The game comes with characters and monsters in statistics and hordes of miniatures. There are adventure books, player books, and scads of dungeon tiles. The books explain how to use the figures to go on a dozen or more adventures. Expansion packs give you more miniatures, more dungeon, more adventure books.

The game is of very high quality, but pretty dense. I’ve yet to find anyone willing and able to put the time in to figure out the game and play it with me. Still, it looks like a lot of fun, and come highly recommended within my secret worldwide cabal of underground game playing enthusiasts.

Star Wars Pocket Model Collectible Card Game

This is not exactly a board game. I suppose that you could say that a couple of the other games in this list aren’t really board games either. But this one is definitely not a board game. Nonetheless, it’s the only game on this list that you can stuff in a stocking. It’s also the only one with a Star Wars theme.

The Star Wars Pocket Model Collectible Card Game is a game in which you use little plastic cards with cut-outs in them to build models that you can use to play a tabletop game of space battle.

The “technology” that makes this game possible is the cool thing about this game, even if the game is really playable. If the recipient of this game doesn’t ever play it, just assembling the Star Wars ships is a blast.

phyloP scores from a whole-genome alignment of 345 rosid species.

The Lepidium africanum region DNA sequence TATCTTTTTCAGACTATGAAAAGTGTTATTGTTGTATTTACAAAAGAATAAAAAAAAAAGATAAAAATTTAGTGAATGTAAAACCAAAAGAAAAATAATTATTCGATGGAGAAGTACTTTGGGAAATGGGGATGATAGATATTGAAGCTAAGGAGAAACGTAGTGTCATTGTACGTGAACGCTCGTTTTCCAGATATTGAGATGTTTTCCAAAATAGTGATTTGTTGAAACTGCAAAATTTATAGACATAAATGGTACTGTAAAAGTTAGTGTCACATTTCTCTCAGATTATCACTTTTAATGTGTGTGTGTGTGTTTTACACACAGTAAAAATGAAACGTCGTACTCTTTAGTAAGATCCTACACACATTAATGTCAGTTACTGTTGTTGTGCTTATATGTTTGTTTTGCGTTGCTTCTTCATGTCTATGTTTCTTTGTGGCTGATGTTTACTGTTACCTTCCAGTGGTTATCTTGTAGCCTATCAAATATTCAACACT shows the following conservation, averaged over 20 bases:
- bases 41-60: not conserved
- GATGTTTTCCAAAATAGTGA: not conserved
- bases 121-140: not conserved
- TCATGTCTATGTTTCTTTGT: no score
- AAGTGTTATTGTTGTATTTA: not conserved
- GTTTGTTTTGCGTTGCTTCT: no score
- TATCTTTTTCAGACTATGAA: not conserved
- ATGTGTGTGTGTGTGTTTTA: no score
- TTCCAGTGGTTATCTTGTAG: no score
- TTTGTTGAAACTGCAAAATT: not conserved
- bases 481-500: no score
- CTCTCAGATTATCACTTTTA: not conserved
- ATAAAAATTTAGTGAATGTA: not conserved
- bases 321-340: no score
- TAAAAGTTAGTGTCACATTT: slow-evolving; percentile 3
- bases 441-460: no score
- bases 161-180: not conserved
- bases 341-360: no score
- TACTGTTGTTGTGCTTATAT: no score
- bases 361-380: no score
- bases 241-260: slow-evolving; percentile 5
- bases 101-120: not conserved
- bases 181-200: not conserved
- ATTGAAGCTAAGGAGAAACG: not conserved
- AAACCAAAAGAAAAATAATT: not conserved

There are different types of packs that offer different vehicles, each with different powers. If you’re not familiar with collectible card games (CCGs) you should know that each pack has something different in it, just like baseball cards. Each pack has enough for one person to play, but different packs have different stuff. So you might have to buy a few (heh, a “few”) packs of cards to get a Millennium Falcon card.

If you’re not into Star Wars (that would be me), then you might consider one of the other games by WizKids that uses the same card system. Pirates of the Spanish Main is the original game of this type but with really cool card-constructed pirate ships, and Rocketmen is a Buck Rodgers-like space game with faux-futuristic ships.

Bonus: Guillotine

Guillotine is a card game, but not a traditional kind. In this game, you line up various historical figures at the guillotine to have their heads chopped off. Playing certain cards allows you to reorder the line so that on your turn the head whose historical figure is worth the most points is the one to fall into your point basket.

Fun and creative gameplay and an amusing concept make this a great game to give or to receive.